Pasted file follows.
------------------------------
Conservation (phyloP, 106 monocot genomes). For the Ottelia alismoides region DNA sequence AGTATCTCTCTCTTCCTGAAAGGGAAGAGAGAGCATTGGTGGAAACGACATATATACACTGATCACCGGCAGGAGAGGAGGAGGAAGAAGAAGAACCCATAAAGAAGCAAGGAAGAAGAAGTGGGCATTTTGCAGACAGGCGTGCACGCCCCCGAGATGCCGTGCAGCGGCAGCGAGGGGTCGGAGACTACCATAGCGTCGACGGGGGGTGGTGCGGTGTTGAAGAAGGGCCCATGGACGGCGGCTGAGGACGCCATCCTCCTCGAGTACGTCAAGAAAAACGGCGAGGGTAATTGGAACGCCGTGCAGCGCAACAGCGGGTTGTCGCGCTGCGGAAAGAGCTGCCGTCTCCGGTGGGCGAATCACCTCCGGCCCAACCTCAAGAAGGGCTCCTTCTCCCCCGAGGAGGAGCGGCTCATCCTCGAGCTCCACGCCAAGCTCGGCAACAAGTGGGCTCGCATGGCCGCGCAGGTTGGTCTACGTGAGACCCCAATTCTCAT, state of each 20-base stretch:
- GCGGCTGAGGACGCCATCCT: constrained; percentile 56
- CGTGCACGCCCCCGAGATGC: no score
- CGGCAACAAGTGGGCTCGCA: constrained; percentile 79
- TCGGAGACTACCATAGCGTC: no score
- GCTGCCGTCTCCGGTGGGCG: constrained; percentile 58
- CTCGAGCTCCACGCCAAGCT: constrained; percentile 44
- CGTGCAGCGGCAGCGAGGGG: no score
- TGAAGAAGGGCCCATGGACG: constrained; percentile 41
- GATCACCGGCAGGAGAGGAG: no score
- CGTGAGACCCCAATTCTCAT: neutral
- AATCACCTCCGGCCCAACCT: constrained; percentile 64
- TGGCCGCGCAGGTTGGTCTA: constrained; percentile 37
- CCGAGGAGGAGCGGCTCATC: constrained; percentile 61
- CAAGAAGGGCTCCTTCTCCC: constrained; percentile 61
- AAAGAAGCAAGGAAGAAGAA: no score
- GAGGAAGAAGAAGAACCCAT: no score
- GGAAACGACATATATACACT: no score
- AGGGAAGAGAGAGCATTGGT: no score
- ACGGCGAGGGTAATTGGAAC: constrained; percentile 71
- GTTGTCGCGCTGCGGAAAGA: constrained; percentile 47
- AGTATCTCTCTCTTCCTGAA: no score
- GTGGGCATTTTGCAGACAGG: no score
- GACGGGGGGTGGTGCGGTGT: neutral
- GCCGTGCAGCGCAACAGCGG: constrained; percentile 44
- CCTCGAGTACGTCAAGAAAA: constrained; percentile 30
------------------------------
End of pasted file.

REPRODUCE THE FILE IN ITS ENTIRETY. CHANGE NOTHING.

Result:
Conservation (phyloP, 106 monocot genomes). For the Ottelia alismoides region DNA sequence AGTATCTCTCTCTTCCTGAAAGGGAAGAGAGAGCATTGGTGGAAACGACATATATACACTGATCACCGGCAGGAGAGGAGGAGGAAGAAGAAGAACCCATAAAGAAGCAAGGAAGAAGAAGTGGGCATTTTGCAGACAGGCGTGCACGCCCCCGAGATGCCGTGCAGCGGCAGCGAGGGGTCGGAGACTACCATAGCGTCGACGGGGGGTGGTGCGGTGTTGAAGAAGGGCCCATGGACGGCGGCTGAGGACGCCATCCTCCTCGAGTACGTCAAGAAAAACGGCGAGGGTAATTGGAACGCCGTGCAGCGCAACAGCGGGTTGTCGCGCTGCGGAAAGAGCTGCCGTCTCCGGTGGGCGAATCACCTCCGGCCCAACCTCAAGAAGGGCTCCTTCTCCCCCGAGGAGGAGCGGCTCATCCTCGAGCTCCACGCCAAGCTCGGCAACAAGTGGGCTCGCATGGCCGCGCAGGTTGGTCTACGTGAGACCCCAATTCTCAT, state of each 20-base stretch:
- GCGGCTGAGGACGCCATCCT: constrained; percentile 56
- CGTGCACGCCCCCGAGATGC: no score
- CGGCAACAAGTGGGCTCGCA: constrained; percentile 79
- TCGGAGACTACCATAGCGTC: no score
- GCTGCCGTCTCCGGTGGGCG: constrained; percentile 58
- CTCGAGCTCCACGCCAAGCT: constrained; percentile 44
- CGTGCAGCGGCAGCGAGGGG: no score
- TGAAGAAGGGCCCATGGACG: constrained; percentile 41
- GATCACCGGCAGGAGAGGAG: no score
- CGTGAGACCCCAATTCTCAT: neutral
- AATCACCTCCGGCCCAACCT: constrained; percentile 64
- TGGCCGCGCAGGTTGGTCTA: constrained; percentile 37
- CCGAGGAGGAGCGGCTCATC: constrained; percentile 61
- CAAGAAGGGCTCCTTCTCCC: constrained; percentile 61
- AAAGAAGCAAGGAAGAAGAA: no score
- GAGGAAGAAGAAGAACCCAT: no score
- GGAAACGACATATATACACT: no score
- AGGGAAGAGAGAGCATTGGT: no score
- ACGGCGAGGGTAATTGGAAC: constrained; percentile 71
- GTTGTCGCGCTGCGGAAAGA: constrained; percentile 47
- AGTATCTCTCTCTTCCTGAA: no score
- GTGGGCATTTTGCAGACAGG: no score
- GACGGGGGGTGGTGCGGTGT: neutral
- GCCGTGCAGCGCAACAGCGG: constrained; percentile 44
- CCTCGAGTACGTCAAGAAAA: constrained; percentile 30